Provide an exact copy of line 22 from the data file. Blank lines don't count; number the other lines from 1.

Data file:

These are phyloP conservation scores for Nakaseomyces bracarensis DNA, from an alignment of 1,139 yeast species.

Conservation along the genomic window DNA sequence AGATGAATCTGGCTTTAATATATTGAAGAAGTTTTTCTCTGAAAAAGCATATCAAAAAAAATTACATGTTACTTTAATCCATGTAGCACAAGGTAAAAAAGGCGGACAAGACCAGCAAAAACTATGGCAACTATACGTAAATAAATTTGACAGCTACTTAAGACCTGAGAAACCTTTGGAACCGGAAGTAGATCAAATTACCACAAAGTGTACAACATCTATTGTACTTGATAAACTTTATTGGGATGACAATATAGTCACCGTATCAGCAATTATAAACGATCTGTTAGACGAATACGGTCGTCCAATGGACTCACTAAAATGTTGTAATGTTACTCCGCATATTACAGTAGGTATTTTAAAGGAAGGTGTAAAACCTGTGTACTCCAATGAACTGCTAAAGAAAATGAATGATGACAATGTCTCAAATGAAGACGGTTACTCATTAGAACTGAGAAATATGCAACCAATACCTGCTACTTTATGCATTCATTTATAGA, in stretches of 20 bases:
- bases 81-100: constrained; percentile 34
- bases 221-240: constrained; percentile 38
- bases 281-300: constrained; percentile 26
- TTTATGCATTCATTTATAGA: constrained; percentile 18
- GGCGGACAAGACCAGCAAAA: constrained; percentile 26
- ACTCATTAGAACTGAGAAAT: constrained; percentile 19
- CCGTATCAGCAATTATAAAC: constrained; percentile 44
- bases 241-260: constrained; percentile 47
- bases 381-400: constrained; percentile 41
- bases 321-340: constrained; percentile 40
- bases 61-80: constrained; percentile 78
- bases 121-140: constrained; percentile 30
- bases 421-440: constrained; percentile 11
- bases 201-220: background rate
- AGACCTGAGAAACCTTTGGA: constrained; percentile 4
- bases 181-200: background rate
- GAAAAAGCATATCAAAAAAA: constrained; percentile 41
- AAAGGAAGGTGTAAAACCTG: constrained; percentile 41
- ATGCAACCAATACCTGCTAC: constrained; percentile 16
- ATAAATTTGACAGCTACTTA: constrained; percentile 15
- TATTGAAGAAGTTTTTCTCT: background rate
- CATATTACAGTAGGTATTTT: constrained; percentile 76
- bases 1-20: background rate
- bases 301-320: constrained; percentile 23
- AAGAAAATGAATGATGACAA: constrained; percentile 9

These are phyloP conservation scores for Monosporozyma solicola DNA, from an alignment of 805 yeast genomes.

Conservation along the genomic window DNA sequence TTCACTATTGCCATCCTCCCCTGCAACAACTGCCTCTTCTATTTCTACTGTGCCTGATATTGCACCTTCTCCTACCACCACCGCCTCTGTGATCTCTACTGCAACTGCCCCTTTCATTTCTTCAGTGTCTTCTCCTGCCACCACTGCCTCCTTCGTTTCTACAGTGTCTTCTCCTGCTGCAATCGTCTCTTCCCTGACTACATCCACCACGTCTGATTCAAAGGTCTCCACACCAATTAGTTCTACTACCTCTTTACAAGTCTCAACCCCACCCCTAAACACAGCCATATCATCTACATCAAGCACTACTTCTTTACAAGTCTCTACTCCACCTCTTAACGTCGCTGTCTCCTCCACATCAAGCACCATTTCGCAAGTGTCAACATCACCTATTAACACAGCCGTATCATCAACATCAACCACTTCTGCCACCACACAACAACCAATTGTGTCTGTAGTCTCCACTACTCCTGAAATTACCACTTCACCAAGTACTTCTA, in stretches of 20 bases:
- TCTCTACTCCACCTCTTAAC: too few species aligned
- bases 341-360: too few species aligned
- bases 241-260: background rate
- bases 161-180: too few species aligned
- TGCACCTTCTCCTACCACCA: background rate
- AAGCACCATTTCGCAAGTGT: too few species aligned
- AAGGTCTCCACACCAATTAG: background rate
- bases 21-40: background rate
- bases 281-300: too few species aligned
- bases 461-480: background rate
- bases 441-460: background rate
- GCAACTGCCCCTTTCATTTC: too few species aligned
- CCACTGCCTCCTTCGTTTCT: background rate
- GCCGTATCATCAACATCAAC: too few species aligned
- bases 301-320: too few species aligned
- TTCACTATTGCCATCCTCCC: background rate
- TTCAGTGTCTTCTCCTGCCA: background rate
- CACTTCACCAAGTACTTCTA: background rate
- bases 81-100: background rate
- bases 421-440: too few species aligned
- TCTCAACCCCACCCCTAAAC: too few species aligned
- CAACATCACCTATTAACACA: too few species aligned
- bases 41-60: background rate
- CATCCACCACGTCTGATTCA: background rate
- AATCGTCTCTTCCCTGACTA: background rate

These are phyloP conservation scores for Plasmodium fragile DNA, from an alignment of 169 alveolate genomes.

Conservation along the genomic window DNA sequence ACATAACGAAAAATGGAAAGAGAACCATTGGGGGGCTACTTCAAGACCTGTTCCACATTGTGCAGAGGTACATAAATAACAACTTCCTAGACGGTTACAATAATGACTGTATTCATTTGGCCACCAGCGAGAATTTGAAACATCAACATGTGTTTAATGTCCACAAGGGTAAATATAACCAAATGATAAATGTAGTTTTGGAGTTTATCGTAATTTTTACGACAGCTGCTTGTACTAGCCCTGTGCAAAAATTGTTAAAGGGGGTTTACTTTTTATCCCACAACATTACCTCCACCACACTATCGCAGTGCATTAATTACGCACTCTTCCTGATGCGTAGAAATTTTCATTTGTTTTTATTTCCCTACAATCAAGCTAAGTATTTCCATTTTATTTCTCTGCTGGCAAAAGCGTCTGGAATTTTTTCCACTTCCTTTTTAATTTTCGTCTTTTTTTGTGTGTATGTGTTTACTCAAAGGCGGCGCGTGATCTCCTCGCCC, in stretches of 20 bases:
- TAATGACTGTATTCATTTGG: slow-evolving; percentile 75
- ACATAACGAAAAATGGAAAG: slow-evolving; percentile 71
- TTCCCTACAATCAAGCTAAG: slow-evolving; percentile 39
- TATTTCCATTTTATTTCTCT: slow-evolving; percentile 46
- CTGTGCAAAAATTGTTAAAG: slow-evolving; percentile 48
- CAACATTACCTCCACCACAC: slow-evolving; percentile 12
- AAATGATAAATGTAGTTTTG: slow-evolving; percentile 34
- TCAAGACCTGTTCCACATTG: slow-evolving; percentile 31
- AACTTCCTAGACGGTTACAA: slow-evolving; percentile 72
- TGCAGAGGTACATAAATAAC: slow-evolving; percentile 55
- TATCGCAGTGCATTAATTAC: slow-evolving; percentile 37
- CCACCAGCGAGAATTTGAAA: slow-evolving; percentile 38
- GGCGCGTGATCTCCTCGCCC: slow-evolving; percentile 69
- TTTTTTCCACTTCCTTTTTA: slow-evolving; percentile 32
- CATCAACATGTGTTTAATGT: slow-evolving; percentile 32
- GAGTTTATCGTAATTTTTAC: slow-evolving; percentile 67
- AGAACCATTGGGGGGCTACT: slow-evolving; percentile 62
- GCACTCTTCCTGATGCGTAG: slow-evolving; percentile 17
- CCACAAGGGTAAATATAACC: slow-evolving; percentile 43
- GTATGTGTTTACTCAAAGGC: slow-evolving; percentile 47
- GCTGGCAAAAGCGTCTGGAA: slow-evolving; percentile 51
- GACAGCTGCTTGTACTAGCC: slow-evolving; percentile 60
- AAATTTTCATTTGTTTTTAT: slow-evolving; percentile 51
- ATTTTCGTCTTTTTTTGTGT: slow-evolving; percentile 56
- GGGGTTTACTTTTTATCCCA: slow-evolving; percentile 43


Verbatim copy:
- ATAAATTTGACAGCTACTTA: constrained; percentile 15